This is Scientific American's 60-second Science, I'm Ashleigh Papp.
Monogamy in animals…and let's be honest, in humans too…is a funny thing.
Only a few animal species have been lumped into the one-partner-for-life category, and even then, there are exceptions to those rules.
Prairie voles are furry little rodents that live throughout North America.
They’re a particularly interesting species because they form lifelong partnerships.
Annaliese Beery, a behavioral neuroscientist with Smith College in Massachusetts and the University of California at Berkeley, studies vole monogamy in the wild and in the lab.
So I would define monogamy as a formation of a lasting partnership or a social relationship between mates.
Social relationships are very important for human biology and prairie voles are one of the only species that are studied in the lab that exhibit this trait.
Monogamy is fairly rare in rodents, and it's also unusual for rodents to form lasting social relationships of any kind.
We already know about some things that support monogamy in the wild—like when mates are scarce and it makes sense to hold onto the one you're with, or when both sexes stick around to raise their young.
But so far, there isn't one clear explanation as to why or how animals opt for only one partner.
Whatever the reasons, staying monogamous requires effort from both sides.
To better understand how lifelong bonding works, Beery and her team wanted to know if both male and female prairie voles make equal investments in making the long haul work.
To find out, the researchers set up an experiment with three phases.
In the first phase, they had to teach the prairie voles how to open a door controlled by a lever.
It was actually really hard to get prairie voles to press a lever for a reward.
And we had some voles who never learned the task, and they were not included in the study.
We had other voles who learned to press the lever in non-typical ways.
One female liked to sit on the lever in order to activate it.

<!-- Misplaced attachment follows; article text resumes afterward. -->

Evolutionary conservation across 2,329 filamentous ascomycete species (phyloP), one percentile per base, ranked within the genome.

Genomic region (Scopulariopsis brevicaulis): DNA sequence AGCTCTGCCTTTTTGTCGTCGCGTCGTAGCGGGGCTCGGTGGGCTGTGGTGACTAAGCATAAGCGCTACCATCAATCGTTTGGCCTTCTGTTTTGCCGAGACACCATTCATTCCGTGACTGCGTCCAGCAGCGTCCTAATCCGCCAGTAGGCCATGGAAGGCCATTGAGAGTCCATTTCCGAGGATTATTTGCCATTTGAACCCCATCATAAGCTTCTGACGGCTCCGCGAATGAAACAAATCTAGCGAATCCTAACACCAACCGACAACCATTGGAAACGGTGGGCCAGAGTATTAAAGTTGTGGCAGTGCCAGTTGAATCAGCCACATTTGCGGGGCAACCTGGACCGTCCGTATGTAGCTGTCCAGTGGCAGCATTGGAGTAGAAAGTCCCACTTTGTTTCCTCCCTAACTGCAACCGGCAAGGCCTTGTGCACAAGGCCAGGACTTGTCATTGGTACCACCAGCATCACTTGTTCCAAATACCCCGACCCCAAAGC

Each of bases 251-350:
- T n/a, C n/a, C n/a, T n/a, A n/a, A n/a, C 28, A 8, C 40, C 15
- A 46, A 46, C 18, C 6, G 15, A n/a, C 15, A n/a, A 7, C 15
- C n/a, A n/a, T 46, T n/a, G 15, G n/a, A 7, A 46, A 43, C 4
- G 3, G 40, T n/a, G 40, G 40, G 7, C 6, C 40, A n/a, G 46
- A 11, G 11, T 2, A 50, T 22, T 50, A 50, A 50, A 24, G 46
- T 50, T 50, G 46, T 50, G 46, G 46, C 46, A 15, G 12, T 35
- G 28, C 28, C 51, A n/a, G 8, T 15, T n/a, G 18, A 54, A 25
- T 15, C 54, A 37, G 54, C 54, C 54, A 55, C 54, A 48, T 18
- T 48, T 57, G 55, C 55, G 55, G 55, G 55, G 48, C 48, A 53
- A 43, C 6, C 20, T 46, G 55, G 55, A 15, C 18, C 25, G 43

And then one day, something clicked and she turned around and started pressing it with her paw and getting the food pellet in the ordinary way.
The team built on that skill by associating the lever pressing with a door opening.
In phase two, there were two doors, controlled by two different levers.
One of the doors led to a cushy rodent pad complete with wood shavings, fresh produce and even Cheerios, while the other led to a shallow pool of water.
The voles could distinguish between two doors, two levers, and two different outcomes.
And ultimately, both the males and females overwhelmingly pressed the lever that took them into the cushy chamber over the water torture.
In phase 3, they took a quick break from the lever pressing and introduced each vole to a member of the opposite sex.
The two voles got 48 hours to bond and grow fond…and then the lever pressing resumed.
Each of the trained voles were given the option of two levers and two doors again.
But this time, one of the doors led to their partner and the other led to a new member of the opposite sex.
After all of the little vole-sized levers were pulled, Beery and her team analyzed the results.
They found that even when it comes to monogamous prairie voles…males and females sometimes have different priorities.
So females worked hardest to get to familiar male mates versus unfamiliar strangers.
The males were interesting because they showed diverse behaviors.
Some of them acted like the females and worked hardest to get to their mates consistently over the course of the study.
Other males consistently worked hardest to get to unfamiliar females, and yet other males were sort of intermediate where they would press more for a familiar female on one day and an unfamiliar female on the next day.
Their results were published in the journal Genes, Brain and Behavior.
Overall, this points to a big difference between the sexes when it comes to social motivation.
In other experiments, vole researchers have observed "wandering," or a preference by males for the unfamiliar females.
But many of those studies were performed out in the wild, and this research removed those external pressures.
That seems to mean that some of these little males were sometimes flighty about staying true to their mate because, well, maybe they felt like it.
According to Beery, putting vole monogamy to the test helps us better understand the different types of human relationships and our process for selecting who we spend time with.
For prairie voles, the investment seems a bit skewed to the female side, but no need to throw shade on the males.
Beery says, there's likely a legit explanation out there.
And while science looks for that reason—maybe don't give up on finding your one true love quite yet.
For Scientific American's 60-Second Science, I’m Ashleigh Papp.